What bollocks! In fact, it’s on the border line between English and total gibberish – if you typed that into an e-mail and sent it to one of your mates, the spam filter would probably file it alongside those asking for his/her bank account details and advertising viagra.

As we’ve said already, though, this wasn’t a big factor for gamers back then, and those who rushed to the shops to buy The Chaos Engine were probably doing so on the basis of generally positive reviews, not to mention the fact that it was developed by the kings of 16-bit gaming, The Bitmap Brothers. The game is a top-down shooter which sees you take control of one of a selection of mercenaries (each with different abilities) and then, aided either by a computer or another human player, proceed to blast your way through sixteen levels on the way to finally taking on and destroying the machine of the game’s title.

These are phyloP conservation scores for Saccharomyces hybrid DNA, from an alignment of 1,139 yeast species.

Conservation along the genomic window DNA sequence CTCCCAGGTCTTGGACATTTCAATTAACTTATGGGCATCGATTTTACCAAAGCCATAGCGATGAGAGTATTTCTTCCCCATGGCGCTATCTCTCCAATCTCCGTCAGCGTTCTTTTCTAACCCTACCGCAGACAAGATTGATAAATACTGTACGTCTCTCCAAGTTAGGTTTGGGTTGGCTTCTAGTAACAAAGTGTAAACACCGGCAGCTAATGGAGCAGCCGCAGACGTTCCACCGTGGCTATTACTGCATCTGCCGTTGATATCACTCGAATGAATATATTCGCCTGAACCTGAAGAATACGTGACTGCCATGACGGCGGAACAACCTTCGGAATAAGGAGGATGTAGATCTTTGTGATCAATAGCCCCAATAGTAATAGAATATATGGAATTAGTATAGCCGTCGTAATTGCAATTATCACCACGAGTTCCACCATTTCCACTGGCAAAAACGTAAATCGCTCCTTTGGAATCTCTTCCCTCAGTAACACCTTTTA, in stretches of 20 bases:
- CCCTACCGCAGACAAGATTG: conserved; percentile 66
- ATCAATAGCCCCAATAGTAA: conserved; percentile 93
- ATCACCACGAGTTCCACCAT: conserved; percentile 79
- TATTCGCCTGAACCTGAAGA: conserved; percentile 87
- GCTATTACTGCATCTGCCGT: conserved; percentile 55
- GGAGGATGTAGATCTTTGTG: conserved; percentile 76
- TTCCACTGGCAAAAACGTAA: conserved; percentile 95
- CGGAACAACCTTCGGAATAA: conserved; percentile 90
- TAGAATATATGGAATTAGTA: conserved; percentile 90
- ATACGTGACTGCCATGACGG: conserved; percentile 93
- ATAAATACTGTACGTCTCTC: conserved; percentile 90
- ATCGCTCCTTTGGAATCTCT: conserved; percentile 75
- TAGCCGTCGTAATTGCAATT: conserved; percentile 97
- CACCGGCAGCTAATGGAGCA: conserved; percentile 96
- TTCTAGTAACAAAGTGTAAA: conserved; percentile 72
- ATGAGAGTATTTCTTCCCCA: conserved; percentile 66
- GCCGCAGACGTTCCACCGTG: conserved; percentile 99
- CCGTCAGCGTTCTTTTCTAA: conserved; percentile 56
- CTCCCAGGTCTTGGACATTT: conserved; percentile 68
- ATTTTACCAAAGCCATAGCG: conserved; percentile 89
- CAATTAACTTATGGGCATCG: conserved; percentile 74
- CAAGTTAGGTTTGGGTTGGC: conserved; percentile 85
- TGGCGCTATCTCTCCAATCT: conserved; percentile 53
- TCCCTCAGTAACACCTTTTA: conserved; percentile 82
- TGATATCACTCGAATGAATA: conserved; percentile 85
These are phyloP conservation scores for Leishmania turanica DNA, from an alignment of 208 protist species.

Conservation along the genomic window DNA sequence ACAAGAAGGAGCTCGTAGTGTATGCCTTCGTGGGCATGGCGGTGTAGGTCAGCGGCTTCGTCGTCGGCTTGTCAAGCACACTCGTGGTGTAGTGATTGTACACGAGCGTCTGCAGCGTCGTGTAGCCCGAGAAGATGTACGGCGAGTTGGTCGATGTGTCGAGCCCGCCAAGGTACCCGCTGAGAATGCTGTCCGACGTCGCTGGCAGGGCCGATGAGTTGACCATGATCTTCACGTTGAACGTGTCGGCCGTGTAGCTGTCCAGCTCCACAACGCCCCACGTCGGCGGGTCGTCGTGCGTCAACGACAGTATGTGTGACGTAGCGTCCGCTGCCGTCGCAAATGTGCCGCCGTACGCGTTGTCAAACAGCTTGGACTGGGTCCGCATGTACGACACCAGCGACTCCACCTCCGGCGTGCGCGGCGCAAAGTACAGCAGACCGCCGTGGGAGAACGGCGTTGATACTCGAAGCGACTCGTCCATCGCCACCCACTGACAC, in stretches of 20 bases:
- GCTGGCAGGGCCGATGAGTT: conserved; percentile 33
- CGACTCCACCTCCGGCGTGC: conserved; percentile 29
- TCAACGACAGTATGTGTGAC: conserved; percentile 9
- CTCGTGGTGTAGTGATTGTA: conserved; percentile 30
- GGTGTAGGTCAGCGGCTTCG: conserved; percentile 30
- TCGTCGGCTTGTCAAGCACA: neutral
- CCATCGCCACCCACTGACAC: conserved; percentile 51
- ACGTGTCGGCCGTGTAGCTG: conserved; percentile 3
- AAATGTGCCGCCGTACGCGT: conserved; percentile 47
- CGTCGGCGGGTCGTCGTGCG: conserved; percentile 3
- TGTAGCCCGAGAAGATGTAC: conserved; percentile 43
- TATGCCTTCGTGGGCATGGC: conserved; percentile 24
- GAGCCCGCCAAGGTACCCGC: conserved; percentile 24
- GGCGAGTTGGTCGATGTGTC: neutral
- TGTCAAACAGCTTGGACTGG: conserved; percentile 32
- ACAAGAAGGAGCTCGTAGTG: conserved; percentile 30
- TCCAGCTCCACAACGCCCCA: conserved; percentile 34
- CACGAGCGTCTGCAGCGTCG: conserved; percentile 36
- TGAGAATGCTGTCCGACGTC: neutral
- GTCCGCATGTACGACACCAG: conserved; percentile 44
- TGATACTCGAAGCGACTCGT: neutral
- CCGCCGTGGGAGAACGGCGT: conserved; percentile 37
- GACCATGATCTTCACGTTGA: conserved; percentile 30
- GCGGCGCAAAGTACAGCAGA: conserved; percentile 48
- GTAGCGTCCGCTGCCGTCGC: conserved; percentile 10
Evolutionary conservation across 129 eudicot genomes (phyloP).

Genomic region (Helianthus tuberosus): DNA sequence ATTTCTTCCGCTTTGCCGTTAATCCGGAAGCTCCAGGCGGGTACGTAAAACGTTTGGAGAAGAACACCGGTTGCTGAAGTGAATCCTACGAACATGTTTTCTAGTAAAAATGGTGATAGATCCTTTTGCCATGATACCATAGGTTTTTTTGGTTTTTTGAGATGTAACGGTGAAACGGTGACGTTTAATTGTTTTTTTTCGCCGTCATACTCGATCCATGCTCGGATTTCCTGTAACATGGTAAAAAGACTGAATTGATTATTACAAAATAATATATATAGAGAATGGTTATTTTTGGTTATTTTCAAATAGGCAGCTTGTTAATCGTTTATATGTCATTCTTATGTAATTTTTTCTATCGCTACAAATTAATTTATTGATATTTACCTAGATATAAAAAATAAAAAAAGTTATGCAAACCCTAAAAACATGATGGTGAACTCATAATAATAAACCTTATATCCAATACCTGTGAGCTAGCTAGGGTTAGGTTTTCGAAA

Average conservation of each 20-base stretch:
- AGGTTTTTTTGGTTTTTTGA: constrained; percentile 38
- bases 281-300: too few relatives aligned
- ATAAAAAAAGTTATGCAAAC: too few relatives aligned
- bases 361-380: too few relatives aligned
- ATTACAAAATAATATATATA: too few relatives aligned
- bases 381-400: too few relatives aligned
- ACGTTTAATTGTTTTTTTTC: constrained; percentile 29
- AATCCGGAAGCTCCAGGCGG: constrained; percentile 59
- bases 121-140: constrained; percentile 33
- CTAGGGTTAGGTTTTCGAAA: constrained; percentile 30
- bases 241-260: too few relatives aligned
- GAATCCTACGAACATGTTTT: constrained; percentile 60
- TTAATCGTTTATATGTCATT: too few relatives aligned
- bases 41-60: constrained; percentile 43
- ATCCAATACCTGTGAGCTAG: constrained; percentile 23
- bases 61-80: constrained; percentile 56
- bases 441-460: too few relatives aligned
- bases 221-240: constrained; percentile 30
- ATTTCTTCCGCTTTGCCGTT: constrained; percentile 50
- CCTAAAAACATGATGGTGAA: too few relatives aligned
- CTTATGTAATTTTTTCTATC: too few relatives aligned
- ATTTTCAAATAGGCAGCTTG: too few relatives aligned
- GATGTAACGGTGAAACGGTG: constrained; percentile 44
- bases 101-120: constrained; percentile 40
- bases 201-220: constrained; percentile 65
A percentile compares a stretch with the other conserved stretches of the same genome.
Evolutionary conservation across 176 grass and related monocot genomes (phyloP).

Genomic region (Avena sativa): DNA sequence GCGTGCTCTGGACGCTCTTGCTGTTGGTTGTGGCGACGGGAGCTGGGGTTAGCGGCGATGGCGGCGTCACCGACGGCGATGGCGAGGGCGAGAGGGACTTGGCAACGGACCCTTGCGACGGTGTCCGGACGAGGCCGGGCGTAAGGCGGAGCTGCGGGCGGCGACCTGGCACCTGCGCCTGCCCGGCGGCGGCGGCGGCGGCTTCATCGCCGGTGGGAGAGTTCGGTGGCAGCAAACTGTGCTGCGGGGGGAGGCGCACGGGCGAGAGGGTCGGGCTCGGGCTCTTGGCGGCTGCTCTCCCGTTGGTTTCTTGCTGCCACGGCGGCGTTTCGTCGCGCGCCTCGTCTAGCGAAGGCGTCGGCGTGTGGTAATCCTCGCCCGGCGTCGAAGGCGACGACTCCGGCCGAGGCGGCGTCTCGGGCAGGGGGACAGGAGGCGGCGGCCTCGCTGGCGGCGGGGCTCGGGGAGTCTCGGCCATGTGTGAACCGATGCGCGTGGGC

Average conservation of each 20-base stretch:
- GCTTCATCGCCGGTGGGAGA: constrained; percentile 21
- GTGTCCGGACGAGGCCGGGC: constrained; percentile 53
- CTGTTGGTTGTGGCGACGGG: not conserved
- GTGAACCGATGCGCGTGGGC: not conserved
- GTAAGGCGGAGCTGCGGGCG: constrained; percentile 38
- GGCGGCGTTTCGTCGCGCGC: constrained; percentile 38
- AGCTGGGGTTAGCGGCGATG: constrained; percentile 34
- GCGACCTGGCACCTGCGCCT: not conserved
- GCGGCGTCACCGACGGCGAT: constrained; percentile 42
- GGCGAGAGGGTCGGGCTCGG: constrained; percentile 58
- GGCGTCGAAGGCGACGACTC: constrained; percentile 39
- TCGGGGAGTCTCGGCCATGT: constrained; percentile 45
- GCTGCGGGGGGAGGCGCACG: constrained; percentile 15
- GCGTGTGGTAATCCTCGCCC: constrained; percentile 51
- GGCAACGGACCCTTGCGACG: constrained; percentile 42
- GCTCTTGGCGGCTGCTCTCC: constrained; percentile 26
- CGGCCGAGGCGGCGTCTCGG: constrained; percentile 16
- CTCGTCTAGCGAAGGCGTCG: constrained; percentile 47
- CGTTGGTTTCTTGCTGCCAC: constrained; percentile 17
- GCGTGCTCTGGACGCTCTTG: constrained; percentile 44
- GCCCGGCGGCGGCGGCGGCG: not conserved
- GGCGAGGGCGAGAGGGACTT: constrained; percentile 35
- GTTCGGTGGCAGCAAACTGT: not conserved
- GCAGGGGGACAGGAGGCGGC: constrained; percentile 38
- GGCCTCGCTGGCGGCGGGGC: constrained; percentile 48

The first thing to say about this game is that it’s pretty difficult. Perhaps it’s all these years of being pandered to by games that let you quicksave around each corner, but I found The Chaos Engine a pretty ruthless experience. You start the game with three lives – every two levels, you have the opportunity to visit a shop and buy extra energy or lives (if you’ve collected enough money – left by every enemy you’ve killed – that is) but you don’t actually get to a permanent save point until you’ve completed the first four levels, whereupon you’re rewarded with a password. These levels are no walk in the park, either, and though you can get away with a limited amount of reckless blundering on the very first one, from level two onwards, it’s relentlessly unforgiving stuff.

Irritating enemies in computer games #341: these sodding robotic frogs. Run away!